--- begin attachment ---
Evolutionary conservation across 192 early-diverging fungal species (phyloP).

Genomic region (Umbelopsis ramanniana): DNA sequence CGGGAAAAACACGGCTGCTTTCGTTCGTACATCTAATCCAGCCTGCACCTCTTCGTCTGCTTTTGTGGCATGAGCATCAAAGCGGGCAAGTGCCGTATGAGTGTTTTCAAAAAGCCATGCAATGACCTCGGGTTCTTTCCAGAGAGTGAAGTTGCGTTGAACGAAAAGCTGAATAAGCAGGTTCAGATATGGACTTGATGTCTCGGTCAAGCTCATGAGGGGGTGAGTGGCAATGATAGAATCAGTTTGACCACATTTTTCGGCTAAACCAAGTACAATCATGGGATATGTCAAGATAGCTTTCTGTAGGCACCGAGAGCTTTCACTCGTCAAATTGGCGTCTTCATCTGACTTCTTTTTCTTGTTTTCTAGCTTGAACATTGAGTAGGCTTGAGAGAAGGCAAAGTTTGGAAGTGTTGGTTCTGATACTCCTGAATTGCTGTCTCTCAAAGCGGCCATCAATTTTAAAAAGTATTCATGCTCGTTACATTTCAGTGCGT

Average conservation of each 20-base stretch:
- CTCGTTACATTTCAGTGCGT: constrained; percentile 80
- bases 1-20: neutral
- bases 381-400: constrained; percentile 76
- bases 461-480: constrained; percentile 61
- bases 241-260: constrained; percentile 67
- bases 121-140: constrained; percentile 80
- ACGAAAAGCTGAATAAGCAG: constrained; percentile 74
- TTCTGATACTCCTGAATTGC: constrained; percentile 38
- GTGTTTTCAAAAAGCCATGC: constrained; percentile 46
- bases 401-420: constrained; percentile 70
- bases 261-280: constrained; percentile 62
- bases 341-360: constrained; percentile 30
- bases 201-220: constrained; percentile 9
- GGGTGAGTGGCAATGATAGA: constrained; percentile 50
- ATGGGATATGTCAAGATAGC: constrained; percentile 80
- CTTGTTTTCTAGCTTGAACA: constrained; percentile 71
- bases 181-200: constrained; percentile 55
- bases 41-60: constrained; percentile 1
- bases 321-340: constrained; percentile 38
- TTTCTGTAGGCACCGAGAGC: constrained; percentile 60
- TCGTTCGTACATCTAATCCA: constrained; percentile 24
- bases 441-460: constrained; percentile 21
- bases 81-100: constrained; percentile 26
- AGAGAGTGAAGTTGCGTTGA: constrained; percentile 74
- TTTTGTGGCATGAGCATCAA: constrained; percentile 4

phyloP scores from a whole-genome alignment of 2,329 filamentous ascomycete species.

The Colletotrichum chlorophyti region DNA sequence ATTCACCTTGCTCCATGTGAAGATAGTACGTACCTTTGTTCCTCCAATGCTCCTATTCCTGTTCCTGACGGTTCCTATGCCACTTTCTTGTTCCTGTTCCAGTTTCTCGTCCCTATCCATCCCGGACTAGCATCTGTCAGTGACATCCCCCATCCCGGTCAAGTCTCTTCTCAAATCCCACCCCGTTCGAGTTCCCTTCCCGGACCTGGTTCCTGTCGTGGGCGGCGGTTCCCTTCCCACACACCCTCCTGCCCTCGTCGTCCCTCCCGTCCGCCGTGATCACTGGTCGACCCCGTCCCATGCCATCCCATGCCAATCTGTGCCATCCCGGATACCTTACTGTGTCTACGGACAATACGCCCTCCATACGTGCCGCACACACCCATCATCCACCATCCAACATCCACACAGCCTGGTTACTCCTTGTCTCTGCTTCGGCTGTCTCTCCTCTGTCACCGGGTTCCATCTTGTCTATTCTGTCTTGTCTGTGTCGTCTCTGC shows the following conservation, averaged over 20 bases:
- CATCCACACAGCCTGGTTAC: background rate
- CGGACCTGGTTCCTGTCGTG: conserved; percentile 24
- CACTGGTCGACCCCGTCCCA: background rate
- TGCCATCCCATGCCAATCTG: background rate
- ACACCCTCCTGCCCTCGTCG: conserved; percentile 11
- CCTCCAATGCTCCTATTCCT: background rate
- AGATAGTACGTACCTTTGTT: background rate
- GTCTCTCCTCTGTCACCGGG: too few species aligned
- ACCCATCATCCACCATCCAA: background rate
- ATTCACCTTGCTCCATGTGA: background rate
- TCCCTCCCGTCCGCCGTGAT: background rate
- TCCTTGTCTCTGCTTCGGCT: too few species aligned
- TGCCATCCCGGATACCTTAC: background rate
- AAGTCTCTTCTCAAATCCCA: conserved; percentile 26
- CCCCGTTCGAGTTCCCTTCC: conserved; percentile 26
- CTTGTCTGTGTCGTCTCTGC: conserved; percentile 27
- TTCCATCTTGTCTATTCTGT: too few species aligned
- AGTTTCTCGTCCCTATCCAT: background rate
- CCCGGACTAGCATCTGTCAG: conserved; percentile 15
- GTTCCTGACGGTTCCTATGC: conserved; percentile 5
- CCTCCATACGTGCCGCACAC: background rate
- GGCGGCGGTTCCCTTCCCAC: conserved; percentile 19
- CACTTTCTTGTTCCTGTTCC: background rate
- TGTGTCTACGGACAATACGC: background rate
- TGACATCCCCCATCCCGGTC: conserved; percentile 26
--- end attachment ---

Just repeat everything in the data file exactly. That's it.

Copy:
Evolutionary conservation across 192 early-diverging fungal species (phyloP).

Genomic region (Umbelopsis ramanniana): DNA sequence CGGGAAAAACACGGCTGCTTTCGTTCGTACATCTAATCCAGCCTGCACCTCTTCGTCTGCTTTTGTGGCATGAGCATCAAAGCGGGCAAGTGCCGTATGAGTGTTTTCAAAAAGCCATGCAATGACCTCGGGTTCTTTCCAGAGAGTGAAGTTGCGTTGAACGAAAAGCTGAATAAGCAGGTTCAGATATGGACTTGATGTCTCGGTCAAGCTCATGAGGGGGTGAGTGGCAATGATAGAATCAGTTTGACCACATTTTTCGGCTAAACCAAGTACAATCATGGGATATGTCAAGATAGCTTTCTGTAGGCACCGAGAGCTTTCACTCGTCAAATTGGCGTCTTCATCTGACTTCTTTTTCTTGTTTTCTAGCTTGAACATTGAGTAGGCTTGAGAGAAGGCAAAGTTTGGAAGTGTTGGTTCTGATACTCCTGAATTGCTGTCTCTCAAAGCGGCCATCAATTTTAAAAAGTATTCATGCTCGTTACATTTCAGTGCGT

Average conservation of each 20-base stretch:
- CTCGTTACATTTCAGTGCGT: constrained; percentile 80
- bases 1-20: neutral
- bases 381-400: constrained; percentile 76
- bases 461-480: constrained; percentile 61
- bases 241-260: constrained; percentile 67
- bases 121-140: constrained; percentile 80
- ACGAAAAGCTGAATAAGCAG: constrained; percentile 74
- TTCTGATACTCCTGAATTGC: constrained; percentile 38
- GTGTTTTCAAAAAGCCATGC: constrained; percentile 46
- bases 401-420: constrained; percentile 70
- bases 261-280: constrained; percentile 62
- bases 341-360: constrained; percentile 30
- bases 201-220: constrained; percentile 9
- GGGTGAGTGGCAATGATAGA: constrained; percentile 50
- ATGGGATATGTCAAGATAGC: constrained; percentile 80
- CTTGTTTTCTAGCTTGAACA: constrained; percentile 71
- bases 181-200: constrained; percentile 55
- bases 41-60: constrained; percentile 1
- bases 321-340: constrained; percentile 38
- TTTCTGTAGGCACCGAGAGC: constrained; percentile 60
- TCGTTCGTACATCTAATCCA: constrained; percentile 24
- bases 441-460: constrained; percentile 21
- bases 81-100: constrained; percentile 26
- AGAGAGTGAAGTTGCGTTGA: constrained; percentile 74
- TTTTGTGGCATGAGCATCAA: constrained; percentile 4

phyloP scores from a whole-genome alignment of 2,329 filamentous ascomycete species.

The Colletotrichum chlorophyti region DNA sequence ATTCACCTTGCTCCATGTGAAGATAGTACGTACCTTTGTTCCTCCAATGCTCCTATTCCTGTTCCTGACGGTTCCTATGCCACTTTCTTGTTCCTGTTCCAGTTTCTCGTCCCTATCCATCCCGGACTAGCATCTGTCAGTGACATCCCCCATCCCGGTCAAGTCTCTTCTCAAATCCCACCCCGTTCGAGTTCCCTTCCCGGACCTGGTTCCTGTCGTGGGCGGCGGTTCCCTTCCCACACACCCTCCTGCCCTCGTCGTCCCTCCCGTCCGCCGTGATCACTGGTCGACCCCGTCCCATGCCATCCCATGCCAATCTGTGCCATCCCGGATACCTTACTGTGTCTACGGACAATACGCCCTCCATACGTGCCGCACACACCCATCATCCACCATCCAACATCCACACAGCCTGGTTACTCCTTGTCTCTGCTTCGGCTGTCTCTCCTCTGTCACCGGGTTCCATCTTGTCTATTCTGTCTTGTCTGTGTCGTCTCTGC shows the following conservation, averaged over 20 bases:
- CATCCACACAGCCTGGTTAC: background rate
- CGGACCTGGTTCCTGTCGTG: conserved; percentile 24
- CACTGGTCGACCCCGTCCCA: background rate
- TGCCATCCCATGCCAATCTG: background rate
- ACACCCTCCTGCCCTCGTCG: conserved; percentile 11
- CCTCCAATGCTCCTATTCCT: background rate
- AGATAGTACGTACCTTTGTT: background rate
- GTCTCTCCTCTGTCACCGGG: too few species aligned
- ACCCATCATCCACCATCCAA: background rate
- ATTCACCTTGCTCCATGTGA: background rate
- TCCCTCCCGTCCGCCGTGAT: background rate
- TCCTTGTCTCTGCTTCGGCT: too few species aligned
- TGCCATCCCGGATACCTTAC: background rate
- AAGTCTCTTCTCAAATCCCA: conserved; percentile 26
- CCCCGTTCGAGTTCCCTTCC: conserved; percentile 26
- CTTGTCTGTGTCGTCTCTGC: conserved; percentile 27
- TTCCATCTTGTCTATTCTGT: too few species aligned
- AGTTTCTCGTCCCTATCCAT: background rate
- CCCGGACTAGCATCTGTCAG: conserved; percentile 15
- GTTCCTGACGGTTCCTATGC: conserved; percentile 5
- CCTCCATACGTGCCGCACAC: background rate
- GGCGGCGGTTCCCTTCCCAC: conserved; percentile 19
- CACTTTCTTGTTCCTGTTCC: background rate
- TGTGTCTACGGACAATACGC: background rate
- TGACATCCCCCATCCCGGTC: conserved; percentile 26